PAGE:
In Finland, PhD graduands receive a top hat and a cane. (Of course, what this means is that beyond just being a snappy dresser, Moomin Papa has a PhD!)

Eight reasons why medievalists should use Twitter. I disagree pretty strongly with #2. On the tweeter's end, I've live-tweeted a couple of talks, and I find it to be a very distracting form of note-taking. When you're trying to edit down your tweet to 140 characters or figure out where to break a longer thought into two or three tweets, the talk keeps going on and you're not giving it your full attention. On the reader's end, I've only ever seen one live-tweeted talk that I thought was helpful. The person basically gave a topic sentence for each paragraph and didn't use a lot of abbreviations and jargon. Most live-tweeting, I find, is too stream-of-consciousness, too much like the tweeter's personal notes, to be useful to others; and it's awful clutter in a timeline. I've started muting or temporarily unfollowing people as they live tweet conferences. On the other hand, I'm completely on board with #5. That's my primary motivation for being a medievalist on Twitter.


< political rant >

This is about politics, but it's also about the culture of monolingualism in the US that treats anyone who seems foreign, broadly defined, as suspect: It's clear that the GOP machine is working the trade of Sgt. Bowe Bergdahl hard for political points. It's also clear that there's a lot of unhappiness in the ranks over how the whole situation was handled from the beginning. (One retired officer, on the other hand, retorted by saying that even if he had wandered off alone when he was captured, it doesn't matter: "We rescue guys who have done stupid stuff all the time.") But somehow, getting other soldiers from his platoon to say that he was strange and didn't deserve to be rescued because he was studying critical languages doesn't strike me as being the right move. Really? You're trying to sell this as not being a monolingual, xenophobic, imperial war on Islam and you're going with: God, what a weirdo, trying to learn the local languages. He must have been a communist Muslim terrorist traitor?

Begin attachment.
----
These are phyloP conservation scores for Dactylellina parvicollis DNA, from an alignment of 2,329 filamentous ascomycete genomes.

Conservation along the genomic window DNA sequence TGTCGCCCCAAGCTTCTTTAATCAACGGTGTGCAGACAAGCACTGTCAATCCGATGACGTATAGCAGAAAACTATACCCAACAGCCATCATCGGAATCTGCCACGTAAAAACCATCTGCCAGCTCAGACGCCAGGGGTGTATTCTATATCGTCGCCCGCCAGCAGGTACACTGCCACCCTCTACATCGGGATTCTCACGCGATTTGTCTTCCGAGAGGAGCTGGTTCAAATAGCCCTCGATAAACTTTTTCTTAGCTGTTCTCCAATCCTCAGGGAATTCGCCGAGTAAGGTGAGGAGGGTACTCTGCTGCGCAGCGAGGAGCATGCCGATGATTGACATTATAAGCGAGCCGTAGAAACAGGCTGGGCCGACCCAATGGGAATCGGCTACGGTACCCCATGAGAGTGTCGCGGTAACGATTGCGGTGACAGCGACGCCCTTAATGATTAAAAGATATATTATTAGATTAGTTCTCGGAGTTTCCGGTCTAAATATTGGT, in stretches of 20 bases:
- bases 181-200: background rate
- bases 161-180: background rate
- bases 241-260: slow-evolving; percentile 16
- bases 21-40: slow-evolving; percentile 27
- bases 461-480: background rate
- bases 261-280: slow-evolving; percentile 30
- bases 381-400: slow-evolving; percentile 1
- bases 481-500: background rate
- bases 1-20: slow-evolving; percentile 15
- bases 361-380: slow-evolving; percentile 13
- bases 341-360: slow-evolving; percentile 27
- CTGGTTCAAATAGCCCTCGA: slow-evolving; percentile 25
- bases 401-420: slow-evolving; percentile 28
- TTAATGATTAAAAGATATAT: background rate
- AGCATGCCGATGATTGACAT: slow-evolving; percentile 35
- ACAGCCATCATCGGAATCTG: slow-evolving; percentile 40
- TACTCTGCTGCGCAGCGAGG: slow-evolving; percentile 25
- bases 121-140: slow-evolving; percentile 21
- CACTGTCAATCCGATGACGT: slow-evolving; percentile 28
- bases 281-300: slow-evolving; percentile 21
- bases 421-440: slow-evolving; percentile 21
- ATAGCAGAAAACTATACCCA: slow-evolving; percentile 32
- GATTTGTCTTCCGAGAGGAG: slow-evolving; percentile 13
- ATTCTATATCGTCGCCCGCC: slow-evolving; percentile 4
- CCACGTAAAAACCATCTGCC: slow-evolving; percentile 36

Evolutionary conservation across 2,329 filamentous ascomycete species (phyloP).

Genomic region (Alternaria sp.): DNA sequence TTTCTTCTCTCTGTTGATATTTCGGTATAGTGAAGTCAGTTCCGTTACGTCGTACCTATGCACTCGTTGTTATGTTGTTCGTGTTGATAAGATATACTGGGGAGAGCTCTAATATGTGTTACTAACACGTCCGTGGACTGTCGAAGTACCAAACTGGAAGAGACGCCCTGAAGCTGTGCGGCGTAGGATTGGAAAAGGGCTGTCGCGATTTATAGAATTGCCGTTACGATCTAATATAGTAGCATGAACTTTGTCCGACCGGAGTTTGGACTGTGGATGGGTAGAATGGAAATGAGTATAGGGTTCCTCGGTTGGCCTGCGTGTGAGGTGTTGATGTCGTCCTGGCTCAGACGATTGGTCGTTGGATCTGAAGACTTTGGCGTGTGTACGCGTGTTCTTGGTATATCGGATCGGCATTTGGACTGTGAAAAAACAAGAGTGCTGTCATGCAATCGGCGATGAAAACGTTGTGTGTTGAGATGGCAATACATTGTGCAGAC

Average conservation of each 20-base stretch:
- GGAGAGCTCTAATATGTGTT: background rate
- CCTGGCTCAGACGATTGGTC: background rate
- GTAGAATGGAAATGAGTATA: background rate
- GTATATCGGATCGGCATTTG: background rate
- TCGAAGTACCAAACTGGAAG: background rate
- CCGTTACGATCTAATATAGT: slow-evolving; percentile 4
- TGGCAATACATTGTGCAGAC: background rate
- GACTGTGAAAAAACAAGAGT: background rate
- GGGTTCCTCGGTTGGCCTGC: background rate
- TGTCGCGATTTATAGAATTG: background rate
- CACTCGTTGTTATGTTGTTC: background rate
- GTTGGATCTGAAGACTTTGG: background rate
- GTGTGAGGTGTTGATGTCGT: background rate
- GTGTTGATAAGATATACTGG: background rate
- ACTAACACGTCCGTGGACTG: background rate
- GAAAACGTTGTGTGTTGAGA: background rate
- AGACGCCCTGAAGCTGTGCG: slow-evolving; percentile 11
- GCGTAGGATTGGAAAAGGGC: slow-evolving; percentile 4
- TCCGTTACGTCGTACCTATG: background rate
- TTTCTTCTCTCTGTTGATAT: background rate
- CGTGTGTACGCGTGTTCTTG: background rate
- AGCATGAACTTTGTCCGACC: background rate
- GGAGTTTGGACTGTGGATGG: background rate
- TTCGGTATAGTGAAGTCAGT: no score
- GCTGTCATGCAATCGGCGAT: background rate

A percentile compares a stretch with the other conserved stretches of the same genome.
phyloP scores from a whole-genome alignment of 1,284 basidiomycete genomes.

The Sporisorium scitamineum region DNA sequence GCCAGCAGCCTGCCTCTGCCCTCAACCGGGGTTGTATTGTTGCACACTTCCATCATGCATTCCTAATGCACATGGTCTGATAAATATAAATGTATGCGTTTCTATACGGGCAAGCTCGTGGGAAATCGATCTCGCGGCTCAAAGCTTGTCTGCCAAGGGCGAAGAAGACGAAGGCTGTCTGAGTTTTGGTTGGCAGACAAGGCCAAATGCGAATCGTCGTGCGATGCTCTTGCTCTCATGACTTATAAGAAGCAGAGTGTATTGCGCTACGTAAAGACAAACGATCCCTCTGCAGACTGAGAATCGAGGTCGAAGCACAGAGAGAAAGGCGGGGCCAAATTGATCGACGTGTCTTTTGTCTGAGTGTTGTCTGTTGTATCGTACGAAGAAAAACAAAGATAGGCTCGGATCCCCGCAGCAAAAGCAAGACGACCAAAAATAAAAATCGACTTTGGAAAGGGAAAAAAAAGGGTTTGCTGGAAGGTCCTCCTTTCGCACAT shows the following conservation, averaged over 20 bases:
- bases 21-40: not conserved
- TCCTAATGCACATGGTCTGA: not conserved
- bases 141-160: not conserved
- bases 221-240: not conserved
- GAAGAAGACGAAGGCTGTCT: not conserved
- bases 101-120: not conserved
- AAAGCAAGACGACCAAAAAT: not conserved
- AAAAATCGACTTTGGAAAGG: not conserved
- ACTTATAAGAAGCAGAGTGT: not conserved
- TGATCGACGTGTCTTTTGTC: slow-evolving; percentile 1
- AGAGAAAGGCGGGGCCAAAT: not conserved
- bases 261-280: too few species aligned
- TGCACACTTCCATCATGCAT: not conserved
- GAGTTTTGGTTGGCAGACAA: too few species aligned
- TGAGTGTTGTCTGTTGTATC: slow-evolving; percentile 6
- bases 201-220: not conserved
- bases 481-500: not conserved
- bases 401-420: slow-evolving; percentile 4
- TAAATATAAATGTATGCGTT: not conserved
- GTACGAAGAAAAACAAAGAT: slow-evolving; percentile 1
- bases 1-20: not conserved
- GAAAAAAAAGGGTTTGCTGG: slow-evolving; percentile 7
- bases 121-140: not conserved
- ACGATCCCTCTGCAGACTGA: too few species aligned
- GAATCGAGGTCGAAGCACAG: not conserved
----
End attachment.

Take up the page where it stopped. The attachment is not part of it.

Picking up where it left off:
“'He wouldn’t drink beer or eat barbecue and hang out with the other 20-year-olds,' Cody Full, another member of Sergeant Bergdahl’s platoon, said in an interview on Monday also arranged by Republican strategists. 'He was always in his bunk. He ordered Rosetta Stone for all the languages there, learning Dari and Arabic and Pashto.'”